Dairy at Work

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From Classroom to Cowshed

Community

Some refer to Mike Budd as a farm host veteran. Others simply see him as a great kiwi bloke, doing his part to educate kiwi kids about farming. With four hosted farm visits to his name, the Waikato dairy farmer certainly has something to be proud of.

DairyNZ Find a Farmer

80 children from Knighton Normal School swapped a day in the classroom for a visit to Mike and Natasha Budd’s dairy farm to find out where their milk comes from.

Through DairyNZ’s Find a Farmer programme, Mike has found a fun and rewarding way of giving back to the community. His latest endeavour was to show 80 school children that milk isn’t “just made” at the supermarket.

DairyNZ’s Find a Farmer programme puts teachers in touch with local farmers to give children a hands-on experience to learn about dairy farming.

“It’s amazing how many children have never been on a farm before,” says Mike. A lot of kids don’t get that exposure so these school farm visits are a good way to raise their awareness and show them how a dairy farm works.

“So many children come to the farm thinking that the milk on their cereal just comes from the supermarket, so it’s really important that they get to see what actually goes into producing it,” says Mike.

In order to impress the young troops from Knighton Normal school, Mike gave them a grand tour of what happens on the farm.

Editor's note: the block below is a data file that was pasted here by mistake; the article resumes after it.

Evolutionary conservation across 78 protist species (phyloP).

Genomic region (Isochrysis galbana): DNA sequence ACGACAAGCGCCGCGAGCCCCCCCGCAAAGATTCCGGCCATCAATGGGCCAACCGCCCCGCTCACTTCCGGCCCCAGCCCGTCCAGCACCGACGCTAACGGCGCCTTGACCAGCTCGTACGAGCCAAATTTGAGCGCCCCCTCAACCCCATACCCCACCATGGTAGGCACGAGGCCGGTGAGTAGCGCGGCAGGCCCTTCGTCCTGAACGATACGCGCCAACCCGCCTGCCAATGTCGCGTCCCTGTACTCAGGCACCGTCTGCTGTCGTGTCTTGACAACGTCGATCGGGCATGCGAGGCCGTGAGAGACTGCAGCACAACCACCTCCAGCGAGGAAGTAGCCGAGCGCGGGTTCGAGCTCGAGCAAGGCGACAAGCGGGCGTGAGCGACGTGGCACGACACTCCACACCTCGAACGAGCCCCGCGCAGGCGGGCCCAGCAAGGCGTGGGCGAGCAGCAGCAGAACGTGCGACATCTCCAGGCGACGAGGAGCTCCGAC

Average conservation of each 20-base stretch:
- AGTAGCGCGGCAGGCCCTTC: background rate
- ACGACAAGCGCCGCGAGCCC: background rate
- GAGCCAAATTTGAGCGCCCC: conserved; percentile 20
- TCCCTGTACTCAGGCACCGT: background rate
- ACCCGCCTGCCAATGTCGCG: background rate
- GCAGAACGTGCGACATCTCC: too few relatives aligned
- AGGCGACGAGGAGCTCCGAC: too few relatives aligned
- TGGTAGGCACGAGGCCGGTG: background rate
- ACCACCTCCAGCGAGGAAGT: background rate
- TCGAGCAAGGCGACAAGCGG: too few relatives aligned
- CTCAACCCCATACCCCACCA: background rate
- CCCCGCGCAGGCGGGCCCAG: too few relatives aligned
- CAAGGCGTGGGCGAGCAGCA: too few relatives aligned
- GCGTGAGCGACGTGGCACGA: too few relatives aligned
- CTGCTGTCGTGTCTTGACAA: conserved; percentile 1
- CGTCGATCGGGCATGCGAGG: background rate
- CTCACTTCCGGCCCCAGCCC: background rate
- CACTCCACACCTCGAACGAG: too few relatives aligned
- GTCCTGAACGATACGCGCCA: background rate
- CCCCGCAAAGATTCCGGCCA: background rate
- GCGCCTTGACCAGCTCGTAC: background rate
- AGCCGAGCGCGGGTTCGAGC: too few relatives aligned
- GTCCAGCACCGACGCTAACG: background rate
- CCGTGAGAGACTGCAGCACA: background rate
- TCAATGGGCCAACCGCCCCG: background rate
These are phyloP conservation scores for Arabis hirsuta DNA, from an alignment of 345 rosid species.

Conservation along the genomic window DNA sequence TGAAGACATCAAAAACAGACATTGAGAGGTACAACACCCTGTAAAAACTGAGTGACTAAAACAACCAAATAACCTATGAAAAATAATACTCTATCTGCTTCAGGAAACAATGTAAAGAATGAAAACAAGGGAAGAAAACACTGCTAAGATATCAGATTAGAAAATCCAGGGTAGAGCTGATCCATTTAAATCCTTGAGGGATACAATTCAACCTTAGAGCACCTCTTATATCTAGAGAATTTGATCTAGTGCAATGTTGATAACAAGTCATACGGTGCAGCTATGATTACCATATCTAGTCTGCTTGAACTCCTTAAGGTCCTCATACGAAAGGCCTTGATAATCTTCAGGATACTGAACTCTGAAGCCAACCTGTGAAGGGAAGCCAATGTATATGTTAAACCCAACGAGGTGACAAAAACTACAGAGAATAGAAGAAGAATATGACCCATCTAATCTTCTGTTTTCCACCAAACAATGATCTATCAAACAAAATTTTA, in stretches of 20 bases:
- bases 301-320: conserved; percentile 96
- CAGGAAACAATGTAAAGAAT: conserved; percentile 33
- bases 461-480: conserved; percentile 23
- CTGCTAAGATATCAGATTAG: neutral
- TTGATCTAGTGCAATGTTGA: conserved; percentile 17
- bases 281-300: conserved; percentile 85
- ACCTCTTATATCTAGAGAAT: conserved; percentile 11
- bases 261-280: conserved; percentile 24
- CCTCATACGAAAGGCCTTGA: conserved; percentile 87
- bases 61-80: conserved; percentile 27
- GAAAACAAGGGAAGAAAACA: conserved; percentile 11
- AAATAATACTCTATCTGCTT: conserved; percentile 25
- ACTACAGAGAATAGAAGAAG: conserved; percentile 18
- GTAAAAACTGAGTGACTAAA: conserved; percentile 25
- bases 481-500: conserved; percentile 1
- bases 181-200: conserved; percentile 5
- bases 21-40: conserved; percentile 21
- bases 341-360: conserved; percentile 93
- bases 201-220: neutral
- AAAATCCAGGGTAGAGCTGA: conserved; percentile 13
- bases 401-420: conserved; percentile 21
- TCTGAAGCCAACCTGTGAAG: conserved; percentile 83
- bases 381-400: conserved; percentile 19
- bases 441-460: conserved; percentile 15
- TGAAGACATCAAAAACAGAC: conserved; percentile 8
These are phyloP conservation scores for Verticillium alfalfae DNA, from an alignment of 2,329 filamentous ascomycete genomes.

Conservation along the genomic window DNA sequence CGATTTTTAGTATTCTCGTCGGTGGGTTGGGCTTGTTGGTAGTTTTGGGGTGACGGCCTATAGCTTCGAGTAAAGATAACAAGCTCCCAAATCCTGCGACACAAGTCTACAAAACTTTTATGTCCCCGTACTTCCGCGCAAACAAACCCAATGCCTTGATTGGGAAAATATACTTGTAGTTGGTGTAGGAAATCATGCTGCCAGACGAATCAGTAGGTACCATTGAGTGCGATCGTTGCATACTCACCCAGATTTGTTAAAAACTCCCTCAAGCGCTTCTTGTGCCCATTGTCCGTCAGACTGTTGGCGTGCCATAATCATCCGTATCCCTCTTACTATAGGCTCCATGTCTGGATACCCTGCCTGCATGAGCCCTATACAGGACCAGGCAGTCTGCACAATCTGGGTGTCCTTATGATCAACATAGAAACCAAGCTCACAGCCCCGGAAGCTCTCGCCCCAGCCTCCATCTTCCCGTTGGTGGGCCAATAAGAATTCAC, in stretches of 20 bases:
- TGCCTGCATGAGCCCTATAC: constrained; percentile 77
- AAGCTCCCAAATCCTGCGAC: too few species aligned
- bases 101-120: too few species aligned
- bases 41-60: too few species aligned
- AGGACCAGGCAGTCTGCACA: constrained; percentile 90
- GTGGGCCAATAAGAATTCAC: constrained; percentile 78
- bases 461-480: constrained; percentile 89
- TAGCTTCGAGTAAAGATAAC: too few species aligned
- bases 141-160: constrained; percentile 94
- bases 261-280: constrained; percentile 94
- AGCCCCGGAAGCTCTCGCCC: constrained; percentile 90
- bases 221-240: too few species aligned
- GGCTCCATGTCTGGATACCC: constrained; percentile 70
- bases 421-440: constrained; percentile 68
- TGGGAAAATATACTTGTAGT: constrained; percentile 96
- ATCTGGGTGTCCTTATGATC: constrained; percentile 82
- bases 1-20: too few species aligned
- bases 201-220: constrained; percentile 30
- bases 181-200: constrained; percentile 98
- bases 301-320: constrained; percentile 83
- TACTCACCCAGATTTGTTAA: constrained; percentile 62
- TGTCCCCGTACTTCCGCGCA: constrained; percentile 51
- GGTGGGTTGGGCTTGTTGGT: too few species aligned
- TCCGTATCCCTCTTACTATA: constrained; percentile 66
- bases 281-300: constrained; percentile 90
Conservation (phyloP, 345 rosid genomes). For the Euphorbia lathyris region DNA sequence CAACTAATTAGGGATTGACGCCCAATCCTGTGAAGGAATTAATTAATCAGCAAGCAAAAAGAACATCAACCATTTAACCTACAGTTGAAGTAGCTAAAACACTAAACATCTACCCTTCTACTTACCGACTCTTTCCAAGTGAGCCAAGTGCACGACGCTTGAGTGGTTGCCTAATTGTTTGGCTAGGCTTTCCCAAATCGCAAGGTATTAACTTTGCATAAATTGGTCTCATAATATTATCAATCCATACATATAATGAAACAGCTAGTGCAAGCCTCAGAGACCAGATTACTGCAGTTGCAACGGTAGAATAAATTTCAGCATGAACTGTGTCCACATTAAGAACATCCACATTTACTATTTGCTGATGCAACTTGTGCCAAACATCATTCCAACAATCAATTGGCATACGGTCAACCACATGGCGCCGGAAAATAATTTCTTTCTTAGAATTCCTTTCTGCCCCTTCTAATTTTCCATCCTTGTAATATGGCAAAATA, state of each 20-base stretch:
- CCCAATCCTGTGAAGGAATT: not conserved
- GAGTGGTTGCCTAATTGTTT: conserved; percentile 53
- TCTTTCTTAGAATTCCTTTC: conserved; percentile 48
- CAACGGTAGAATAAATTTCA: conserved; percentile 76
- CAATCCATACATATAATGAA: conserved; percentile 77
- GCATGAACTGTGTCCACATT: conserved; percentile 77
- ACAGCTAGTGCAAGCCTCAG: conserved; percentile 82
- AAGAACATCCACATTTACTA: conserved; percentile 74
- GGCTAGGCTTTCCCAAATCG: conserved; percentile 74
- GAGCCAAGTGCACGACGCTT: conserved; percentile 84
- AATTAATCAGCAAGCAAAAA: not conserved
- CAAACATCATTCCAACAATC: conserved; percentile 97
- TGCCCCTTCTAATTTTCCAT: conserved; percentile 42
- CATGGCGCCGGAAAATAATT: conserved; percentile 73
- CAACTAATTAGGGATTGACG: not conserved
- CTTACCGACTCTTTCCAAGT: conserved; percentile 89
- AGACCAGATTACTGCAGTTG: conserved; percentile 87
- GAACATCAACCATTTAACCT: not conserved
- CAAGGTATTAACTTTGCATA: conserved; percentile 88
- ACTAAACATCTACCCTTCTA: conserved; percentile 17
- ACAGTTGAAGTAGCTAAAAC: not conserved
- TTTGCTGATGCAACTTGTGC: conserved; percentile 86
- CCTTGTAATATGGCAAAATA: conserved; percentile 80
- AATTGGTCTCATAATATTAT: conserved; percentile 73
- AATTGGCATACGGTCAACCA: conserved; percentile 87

For some of the kids these visits open their eyes up to new career possibilities.

“When they first got here some of them weren’t too pleased with the smell, but we showed them some cool things and they soon forgot about it!

“The kids got to look around the cowshed and we turned the milking machines on. They seemed pretty amused by the feeling of the cups when they held their hands against it. We had the tanker arrive while they were there so they got to check that out too. At the end of the day we all had a well-deserved drink of milk.”

Not only did they learn about the history of their milk, the children, aged between five and six, also had the chance to meet some of the farm’s younger animals.

“They loved seeing the calves. That was probably my highlight, seeing them having such a good time and enjoying themselves,” says Mike. “It was a really visual experience for the younger ones – they were certainly soaking it all up.”

Having grown up in the Waikato, Mike’s motivation for hosting the farm visits goes beyond teaching children about milk.

“For some of the kids these visits open their eyes up to new career possibilities. My uncle had a dairy farm and I have great memories from my time spent there as a kid; that’s what got me into the game.”

Mike has been in the dairy farming industry for over 20 years and currently runs a farm of 600 cows. With 220 hectares of land to manage, Mike and his wife Natasha have their hands full keeping things ticking over.

“It feels really good to give something back to the community,” says Mike. “After a busy calving season the team can often feel flat, especially with the low milk payout on top of that. But after hosting the school visit we were buzzing because the kids were so excited to be on the farm which makes you feel good.”

If you are a farmer who is interested in hosting a school farm visit, register at dairynz.co.nz/find-a-farmer.

If you are from a school that would like to sign up to the Find a Farmer service or find out more about DairyNZ’s education programme, visit rosieseducation.co.nz/find-a-farmer.

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